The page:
Truck driver Trevor Taylor’s shift for sandwich maker Homegrown started with an unpleasant surprise last Wednesday. 

As he got to his truck at 5:30 a.m., Taylor noticed something different about the vehicle: There was a camera facing right at him.

A week earlier, the company told the drivers it was installing dashboard cams to watch the road. Taylor said he was OK with the idea; in the case of an accident, there would be useful footage.

What he did not expect were the 4-inch cameras that tracked his eye movements, facial recognition technology and microphones listening in. In addition to feeling watched, he said, he doesn’t know where the data is stored and what is done with it. 

“We have no control over that data and why it’s being used and how it’s being used once it’s been uploaded to the company’s servers,” he said.

In early June, Homegrown workers delivered notice that they intend to form a union. A few days later, Seattle City Council members published a letter asking Homegrown CEO Brad Gillis to not interfere with their employees’ choice. Gillis did not respond to multiple requests for comment.

The rise of the worker productivity score

Homegrown is a sustainable sandwich maker based in Seattle with five locations across the city. It has hundreds of employees, according to its LinkedIn profile. Part of its business is wholesale distribution of sandwiches sold under several brands, such as Molly’s, to cafes, universities and hospitals.

Drivers asked for better vehicle maintenance — their complaints vary from broken headlights to brake issues that could make the truck unsafe to drive — better benefits and higher wages. The lowest-paid workers receive $16 an hour. Workers demanded a wage floor of $20 an hour.

Manya Janowitz, who has been making sandwich deliveries for Homegrown’s wholesale division for two years, said she thinks the new surveillance system is part of the company’s response to their unionizing effort.

“We’ve been trying to have a conversation with our company for three months about organizing,” Janowitz said. “They have not met our demands and instead last week they installed surveillance cameras.”

Across the country, employees have been reckoning that workplace surveillance is on the rise, including in the delivery field.

In April, a delivery company filed a class-action lawsuit against Amazon for truck driver surveillance. The delivery company claimed Amazon tracked drivers as they worked, monitoring acceleration and braking and how long a driver was using their phone. The company then would use the data to keep track of drivers’ performance and record infractions using a points-based system.


Increasingly, employers are able to keep track of their employees’ performance through technologies that are advancing faster than privacy law, said Ifeoma Ajunwa, a law professor at the University of North Carolina, in a paper.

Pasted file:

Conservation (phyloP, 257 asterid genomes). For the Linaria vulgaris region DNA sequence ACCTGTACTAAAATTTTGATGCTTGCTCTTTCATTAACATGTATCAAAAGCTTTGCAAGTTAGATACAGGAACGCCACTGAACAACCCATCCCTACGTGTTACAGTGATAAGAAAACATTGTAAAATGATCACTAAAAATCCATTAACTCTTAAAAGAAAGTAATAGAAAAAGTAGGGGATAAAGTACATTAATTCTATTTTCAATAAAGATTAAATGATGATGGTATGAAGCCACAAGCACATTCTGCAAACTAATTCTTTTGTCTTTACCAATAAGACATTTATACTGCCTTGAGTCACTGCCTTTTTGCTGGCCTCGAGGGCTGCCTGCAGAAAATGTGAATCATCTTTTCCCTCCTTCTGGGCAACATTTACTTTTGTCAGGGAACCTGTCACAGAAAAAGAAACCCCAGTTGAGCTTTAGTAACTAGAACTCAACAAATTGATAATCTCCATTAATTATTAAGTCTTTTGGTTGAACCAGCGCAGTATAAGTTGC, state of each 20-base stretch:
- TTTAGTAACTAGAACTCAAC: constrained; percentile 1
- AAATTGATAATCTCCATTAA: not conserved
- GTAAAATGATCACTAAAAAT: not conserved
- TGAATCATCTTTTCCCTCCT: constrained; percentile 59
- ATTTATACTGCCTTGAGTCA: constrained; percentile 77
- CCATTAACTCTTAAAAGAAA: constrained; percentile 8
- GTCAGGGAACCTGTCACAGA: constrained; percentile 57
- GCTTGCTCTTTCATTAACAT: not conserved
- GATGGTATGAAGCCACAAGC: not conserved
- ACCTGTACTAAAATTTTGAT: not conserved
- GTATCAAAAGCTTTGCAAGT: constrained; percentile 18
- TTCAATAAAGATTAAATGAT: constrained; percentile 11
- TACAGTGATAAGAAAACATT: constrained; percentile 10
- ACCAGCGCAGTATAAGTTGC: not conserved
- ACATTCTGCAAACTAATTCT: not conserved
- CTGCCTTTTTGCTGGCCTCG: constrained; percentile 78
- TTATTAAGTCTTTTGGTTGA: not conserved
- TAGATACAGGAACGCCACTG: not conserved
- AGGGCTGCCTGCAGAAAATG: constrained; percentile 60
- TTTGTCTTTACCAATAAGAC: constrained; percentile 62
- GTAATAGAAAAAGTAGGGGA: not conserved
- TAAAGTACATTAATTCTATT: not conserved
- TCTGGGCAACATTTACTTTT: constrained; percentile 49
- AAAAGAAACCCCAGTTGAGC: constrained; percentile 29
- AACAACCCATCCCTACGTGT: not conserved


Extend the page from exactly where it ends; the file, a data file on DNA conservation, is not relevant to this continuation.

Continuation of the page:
“Technological advancements in several fields — big data analytics, communications capture, mobile device design, DNA testing, and biometrics — have dramatically expanded capacities for worker surveillance,” Ajunwa said.

The technology installed in Homegrown’s trucks belongs to Toronto-based company Foresight Analytics, the Homegrown drivers said. Its product, Hawk, uses cellular networks to transmit data “on an ongoing basis” to data centers, according to Foresight Analytics’ website. The data then is used to provide a coaching service for drivers about how they can improve and increase road safety.

Foresight Analytics did not respond to requests for comment.

With the new cameras, Homegrown drivers feel surveilled, Taylor said.

“I feel targeted,” he said. “I feel like this kind of micromanaging is demoralizing, it’s humiliating and it creates a toxic workplace environment.”

Company representatives told drivers that cameras would reduce insurance costs, Taylor said. But at the same time, not every commercial vehicle operated by Homegrown has the same monitoring technology. Other fleets, such as catering trucks, do not have the Hawk installed.

The workers held a one-day strike Wednesday to protest the use of cameras. If the company does not respond, Taylor said he might reconsider working for Homegrown. He said about 20 drivers work there.


“One of the things that attracted me to this company is that they trusted their drivers as experts in their jobs,” said Taylor, who has been driving for Homegrown for three years. “It’s overwhelming.”

Homegrown drivers are on the road seven to 10 hours every day delivering sandwiches to universities and cafes throughout the Seattle area, Janowitz said, so the cameras feel “invasive and creepy.”

“It feels incredibly invasive being in a van for eight hours knowing your eye movements are being tracked,” said Janowitz. “I know how to do my job, and I do my job well.”